Teenagers are Anorexic, not necessarily Underweight

Diet expert named Melissa Whitelaw from the University of Melbourne, calling for changes in the diagnostic criteria for anorexia nervosa. The recommendations he submitted after finding that patients with "atypical anorexia" suffered serious health problems despite being within or above the healthy weight range.

Study published in the Journal of Adolescent Health, surveyed 171 patients aged 12-19 years were treated at Hospital eating disorder program Children suffering from 2005-2013 Royal between anorexia nervosa. She found:

Teenagers are Anorexic, not necessarily Underweight



51 of the patients "atypical" with significant psychopathology eating disorders, but not underweight.
Weight loss is great and it is precisely attributed to drastic levels very low pulse rate.
Those with atypical anorexia nervosa is also suffering from low blood pressure and electrolytes blood.
There are no complications that are independently associated with underweight.
There is not a participant in the study was monitored by a health professional to lose weight, their relationship with food, or their methods in losing weight.
Whitelaw said atypical patients might be motivated by family or health professional to lose weight. The suggestion that is often associated with physical appearance, and the ability to wear clothes more trendy, encouraging them to try to lose weight drastically.

Atypical anorexia nervosa patients may have lost about a quarter of their weight, but the body can enter  "starvation mode " if only 10 percent of body weight lost rapidly, causing the heart rate slows down to save energy.

"If teens lose weight, no matter how much it weighs, a health professional should monitor them to check whether the weight loss it is appropriate or not. And if so (as), (examination) was done in stages. They must also monitor the adolescent food intake and its relationship with food and exercise for the patient signs lead to eating disorders,  "said Whitelaw, " followed a weight loss in bulk, a careful medical assessment also recommended.  "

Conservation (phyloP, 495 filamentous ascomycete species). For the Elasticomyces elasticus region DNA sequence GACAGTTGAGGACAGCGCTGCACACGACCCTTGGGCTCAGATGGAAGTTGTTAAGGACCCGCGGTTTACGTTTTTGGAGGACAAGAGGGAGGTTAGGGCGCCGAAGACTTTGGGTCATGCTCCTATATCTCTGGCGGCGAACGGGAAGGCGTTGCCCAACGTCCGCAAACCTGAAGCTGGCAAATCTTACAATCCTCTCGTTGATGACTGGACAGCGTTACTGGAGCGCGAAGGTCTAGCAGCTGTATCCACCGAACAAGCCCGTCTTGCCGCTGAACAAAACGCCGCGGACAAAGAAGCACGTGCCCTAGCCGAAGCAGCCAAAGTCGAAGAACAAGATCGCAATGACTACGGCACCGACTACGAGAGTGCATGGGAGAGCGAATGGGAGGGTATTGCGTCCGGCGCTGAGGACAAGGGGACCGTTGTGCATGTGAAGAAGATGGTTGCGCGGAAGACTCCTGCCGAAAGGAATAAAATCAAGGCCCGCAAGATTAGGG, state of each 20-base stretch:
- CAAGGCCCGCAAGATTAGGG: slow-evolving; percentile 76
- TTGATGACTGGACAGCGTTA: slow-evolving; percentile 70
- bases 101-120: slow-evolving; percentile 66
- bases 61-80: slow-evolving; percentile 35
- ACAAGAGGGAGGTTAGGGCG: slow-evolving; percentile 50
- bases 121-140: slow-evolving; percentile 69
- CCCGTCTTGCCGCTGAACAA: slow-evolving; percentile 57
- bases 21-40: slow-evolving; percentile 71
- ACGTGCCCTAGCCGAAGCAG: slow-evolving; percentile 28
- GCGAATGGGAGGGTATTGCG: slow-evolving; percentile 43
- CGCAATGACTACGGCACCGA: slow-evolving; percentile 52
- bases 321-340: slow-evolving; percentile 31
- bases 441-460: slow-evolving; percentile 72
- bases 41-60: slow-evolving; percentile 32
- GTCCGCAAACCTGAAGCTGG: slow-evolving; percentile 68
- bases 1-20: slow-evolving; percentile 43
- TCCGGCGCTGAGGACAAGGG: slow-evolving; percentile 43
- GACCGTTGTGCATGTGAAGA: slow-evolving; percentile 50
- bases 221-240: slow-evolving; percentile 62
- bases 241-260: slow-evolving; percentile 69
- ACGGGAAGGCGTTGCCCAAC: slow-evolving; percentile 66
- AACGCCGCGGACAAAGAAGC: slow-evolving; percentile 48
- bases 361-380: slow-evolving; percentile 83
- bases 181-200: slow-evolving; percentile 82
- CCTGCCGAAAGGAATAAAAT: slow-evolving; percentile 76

Once a person enters a starvation mode, the only way to increase the heart rate is by taking the food back and seek weight gain, are in this group, it should be treated in the hospital.


Whitelaw said people could understand a very thin patients who need to gain weight, but it is often surprising for individuals and families when someone inside or above the healthy weight range is recommended for added weight.

Contrary to common assumption, the study shows the health consequences of Whitelaw anorexia atypical can be just as dangerous and that it was time to change the current diagnostic criteria which States those who suffer from anorexia nervosa should be less weight.

 "What we see now is that you can have a healthy weight but be the same pain with someone with anorexia nervosa is typical, including having the same thoughts about eating and food, " said. "We need to redefine the anorexia due to the increased proportion of atypical anorexia nervosa patients and more difficult to identify. The definition should refer to weight loss, not just low weight. "

Whitelaw added: "typical eating disorders changing due to the increasing prevalence of overweight and obesity. Families, teachers, sports coaches, and others who interact with young people should not delay seeking help for teens with an alarming diet if they have lost weight. Even if they aren't underweight. "

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